Depending on the country you find yourself in, your morning cup o’ joe, chai, or hot chocolate might come differently than what you’re used to. In fact, cross-cultural differences can play a huge rule in coffee and tea consumption!

If you usually rely on a quick cup of hot, black coffee to jumpstart your day, or you like to break for the occasional cuppa tea, take a look at the regional coffee and tea variations below. Some of them might surprise—or entice—you!

Cultural Differences and Coffee Consumption Around the World

In Turkey, coffee beans are finely ground and simmered with water in a special copper or brass pot called a cezve or ibrik. Sugar is added while the coffee simmers, not after. It might be served with cardamom, but it’s rarely drunk with milk. And, unlike your typical drip coffee at Dunkin Donuts, 711, or Tim Horton’s, Turkish coffee is ‘unique’ in that it’s prepared unfiltered. This makes the coffee thicker and richer—you might even end up drinking some of the grounds that sink to the bottom of the cup. Talk about extra flavor!

Turkish Coffee

Ethiopia is the birthplace of coffee, so it’s no wonder that a local custom is to consume the beverage as part of a “coffee ceremony.” Coffee ceremonies are often held for visitors, but they’re also a sign of respect and/or friendship. That said, if you’re invited to a coffee ceremony, expect it to be just that—a ceremony that can take hours, unlike a quick call for a pick-me-up!

Traditionally, the coffee ceremony begins with a woman washing green coffee beans. She then roasts them over hot coals before grinding them in a mortar and pestle. Coffee and water are then mixed in a clay pot called a jebena, which is placed over hot coals to brew the coffee until steam is released from the spout. Popcorn is almost always served on the side, and Ethiopians typically dress their coffee with sugar, honey, or even salt and butter!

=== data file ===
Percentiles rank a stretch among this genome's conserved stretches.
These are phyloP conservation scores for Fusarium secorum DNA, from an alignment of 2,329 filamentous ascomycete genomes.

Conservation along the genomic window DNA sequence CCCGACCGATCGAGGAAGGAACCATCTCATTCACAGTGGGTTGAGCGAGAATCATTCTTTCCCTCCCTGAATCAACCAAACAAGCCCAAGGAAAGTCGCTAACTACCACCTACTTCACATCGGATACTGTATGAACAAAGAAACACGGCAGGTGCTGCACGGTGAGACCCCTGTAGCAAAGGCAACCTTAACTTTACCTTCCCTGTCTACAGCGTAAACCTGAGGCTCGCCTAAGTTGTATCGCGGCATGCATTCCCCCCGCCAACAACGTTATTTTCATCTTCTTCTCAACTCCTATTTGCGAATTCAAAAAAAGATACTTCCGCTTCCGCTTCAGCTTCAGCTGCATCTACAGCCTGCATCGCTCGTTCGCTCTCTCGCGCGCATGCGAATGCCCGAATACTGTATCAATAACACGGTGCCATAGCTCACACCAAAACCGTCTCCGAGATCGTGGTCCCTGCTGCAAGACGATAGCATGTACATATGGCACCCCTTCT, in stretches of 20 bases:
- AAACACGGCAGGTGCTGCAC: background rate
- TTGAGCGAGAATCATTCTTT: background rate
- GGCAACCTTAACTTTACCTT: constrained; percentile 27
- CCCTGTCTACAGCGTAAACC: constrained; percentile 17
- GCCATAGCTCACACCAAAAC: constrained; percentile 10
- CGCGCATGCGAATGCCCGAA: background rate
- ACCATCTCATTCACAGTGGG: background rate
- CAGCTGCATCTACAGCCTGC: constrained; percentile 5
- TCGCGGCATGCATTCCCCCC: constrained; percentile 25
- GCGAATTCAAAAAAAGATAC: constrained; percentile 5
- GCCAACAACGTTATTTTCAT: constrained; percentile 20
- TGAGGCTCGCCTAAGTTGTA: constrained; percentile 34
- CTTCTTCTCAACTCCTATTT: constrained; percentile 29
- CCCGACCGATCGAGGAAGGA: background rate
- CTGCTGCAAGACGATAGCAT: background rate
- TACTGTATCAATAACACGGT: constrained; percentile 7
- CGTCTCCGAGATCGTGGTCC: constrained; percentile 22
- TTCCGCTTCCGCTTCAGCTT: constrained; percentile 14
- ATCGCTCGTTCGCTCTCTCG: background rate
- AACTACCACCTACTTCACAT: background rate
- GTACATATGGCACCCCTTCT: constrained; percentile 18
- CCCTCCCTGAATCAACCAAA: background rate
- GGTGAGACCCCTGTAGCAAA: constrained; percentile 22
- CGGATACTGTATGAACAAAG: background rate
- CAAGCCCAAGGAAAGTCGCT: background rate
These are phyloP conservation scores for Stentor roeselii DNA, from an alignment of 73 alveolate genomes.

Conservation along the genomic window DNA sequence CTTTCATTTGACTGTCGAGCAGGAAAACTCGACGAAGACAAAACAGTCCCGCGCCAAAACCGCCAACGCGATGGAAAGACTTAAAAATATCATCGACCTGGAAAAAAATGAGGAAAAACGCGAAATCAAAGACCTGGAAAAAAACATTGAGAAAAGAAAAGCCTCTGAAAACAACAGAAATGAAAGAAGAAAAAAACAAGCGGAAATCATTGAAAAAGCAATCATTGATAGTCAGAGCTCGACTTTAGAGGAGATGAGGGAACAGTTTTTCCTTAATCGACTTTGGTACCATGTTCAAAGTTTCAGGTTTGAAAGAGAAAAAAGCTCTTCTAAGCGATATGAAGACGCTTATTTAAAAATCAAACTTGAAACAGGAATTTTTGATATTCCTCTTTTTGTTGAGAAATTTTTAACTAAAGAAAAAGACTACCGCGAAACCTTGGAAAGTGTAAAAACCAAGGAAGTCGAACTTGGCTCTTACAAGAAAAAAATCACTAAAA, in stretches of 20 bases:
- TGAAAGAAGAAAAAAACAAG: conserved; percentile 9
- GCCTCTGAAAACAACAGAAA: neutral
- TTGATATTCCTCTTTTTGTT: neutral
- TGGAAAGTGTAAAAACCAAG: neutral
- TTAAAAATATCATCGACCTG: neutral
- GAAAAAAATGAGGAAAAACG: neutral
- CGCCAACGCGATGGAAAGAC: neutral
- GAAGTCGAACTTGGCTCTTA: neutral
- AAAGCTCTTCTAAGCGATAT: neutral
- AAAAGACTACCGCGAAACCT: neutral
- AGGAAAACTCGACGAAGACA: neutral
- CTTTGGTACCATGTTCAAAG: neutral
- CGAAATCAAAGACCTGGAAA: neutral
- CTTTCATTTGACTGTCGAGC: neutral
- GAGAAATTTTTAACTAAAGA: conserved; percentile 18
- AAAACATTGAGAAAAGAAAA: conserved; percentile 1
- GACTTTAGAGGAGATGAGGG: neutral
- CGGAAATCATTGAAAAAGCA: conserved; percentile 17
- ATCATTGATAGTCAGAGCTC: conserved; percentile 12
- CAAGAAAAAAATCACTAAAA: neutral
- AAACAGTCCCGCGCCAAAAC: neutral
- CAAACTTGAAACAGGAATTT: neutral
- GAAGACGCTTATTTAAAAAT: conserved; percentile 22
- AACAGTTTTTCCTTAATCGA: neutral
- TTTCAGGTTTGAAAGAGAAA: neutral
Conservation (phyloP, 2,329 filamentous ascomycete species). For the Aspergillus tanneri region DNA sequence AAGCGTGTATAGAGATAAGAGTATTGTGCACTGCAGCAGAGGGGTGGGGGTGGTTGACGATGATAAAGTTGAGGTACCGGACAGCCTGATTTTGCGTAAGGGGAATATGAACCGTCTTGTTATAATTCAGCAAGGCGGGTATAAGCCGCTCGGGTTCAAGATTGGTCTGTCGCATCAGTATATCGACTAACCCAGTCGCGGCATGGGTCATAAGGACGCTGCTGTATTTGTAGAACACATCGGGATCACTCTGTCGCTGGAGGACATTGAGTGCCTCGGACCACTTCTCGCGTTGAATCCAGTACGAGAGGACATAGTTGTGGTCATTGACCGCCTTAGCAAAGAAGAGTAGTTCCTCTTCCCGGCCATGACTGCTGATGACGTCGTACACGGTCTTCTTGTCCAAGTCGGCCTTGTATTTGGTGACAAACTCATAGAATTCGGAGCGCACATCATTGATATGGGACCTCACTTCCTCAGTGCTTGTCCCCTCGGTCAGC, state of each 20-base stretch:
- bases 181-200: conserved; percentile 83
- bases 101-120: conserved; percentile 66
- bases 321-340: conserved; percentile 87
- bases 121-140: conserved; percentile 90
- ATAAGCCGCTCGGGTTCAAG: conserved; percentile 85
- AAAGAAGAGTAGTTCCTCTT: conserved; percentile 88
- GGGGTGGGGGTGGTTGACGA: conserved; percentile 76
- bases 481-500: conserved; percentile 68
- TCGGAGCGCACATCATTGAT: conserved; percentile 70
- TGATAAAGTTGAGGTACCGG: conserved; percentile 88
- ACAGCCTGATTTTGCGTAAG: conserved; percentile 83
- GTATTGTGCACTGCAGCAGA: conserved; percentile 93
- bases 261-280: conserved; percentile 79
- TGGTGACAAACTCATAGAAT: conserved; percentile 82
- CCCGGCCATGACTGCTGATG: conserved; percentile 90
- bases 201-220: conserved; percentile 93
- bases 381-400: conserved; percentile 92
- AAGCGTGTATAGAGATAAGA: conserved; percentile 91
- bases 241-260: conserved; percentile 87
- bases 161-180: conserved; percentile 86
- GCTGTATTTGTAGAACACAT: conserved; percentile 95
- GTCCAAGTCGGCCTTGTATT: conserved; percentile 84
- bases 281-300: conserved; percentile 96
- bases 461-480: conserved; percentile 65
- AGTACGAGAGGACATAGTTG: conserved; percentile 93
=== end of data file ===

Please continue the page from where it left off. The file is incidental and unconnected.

Ethiopian jebena

Iced coffee and cold brew are popular in the US, but there are more interesting ways to drink cold coffee. Imagine a nice, refreshing Iced Coffee Lemonade and you’ve pretty much got mazagran. Hailing from Algeria, a mazagran is made of cold coffee, sugar, and lemon juice. Mazagran is also common in Portugal, but Portuguese folks might also add a hint of mint and a splash of rum.


It’s no question that many people drink coffee with milk or cream. But what about cheese? A Northern Scandinavian tradition is to enjoy kaffeost, or coffee cheese. To make kaffeost, a cube of dried cheese called leipäjuusto (also known as Finnish squeaky cheese or bread cheese) is plopped into a mug. Hot coffee is poured on top, and the dried cheese soaks up the coffee and softens. You can eat the cheese as you drink the coffee, or save the cheese for last. It’s up to you!


Cross-Cultural Cocoa and Tea

Continuing with the cheese theme, let me tell you a little story. Last winter, one of my friends made me a hot chocolate with a nice big marshmallow. But I was in for a serious shock when I took a sip and realized what I thought was marshmallow was actually cheese! My friend is from Colombia, where hot chocolate is typically made in a chocolatera with a special wooden mixer, called a molinillo. Bittersweet chocolate is blended with milk, poured over cubes of queso fresco (a fresh cheese similar to mozzarella) and served immediately.


Mate is a common alternative to coffee in South American countries like Argentina and Uruguay. Made by steeping dried yerba mate leaves in water, mate is a caffeine rich coffee alternative that’s traditionally drunk from a hollowed out gourd with a steel or silver straw. The straw usually has small holes or slots in the submerged end to stop you from drinking leaves. And hey—with no throw away cups or straws, mate is healthy for you and the environment!

mate gourd

Since coffee is so ubiquitous, it can be easy to take our own customary methods of consumption for granted. As you can see, there are far more ways to drink coffee than “black” or “light and sweet.” Regional variations can play a major role in how we enjoy our creature comforts, so next time you’re in another country, be sure to try that culture’s traditional hot beverage!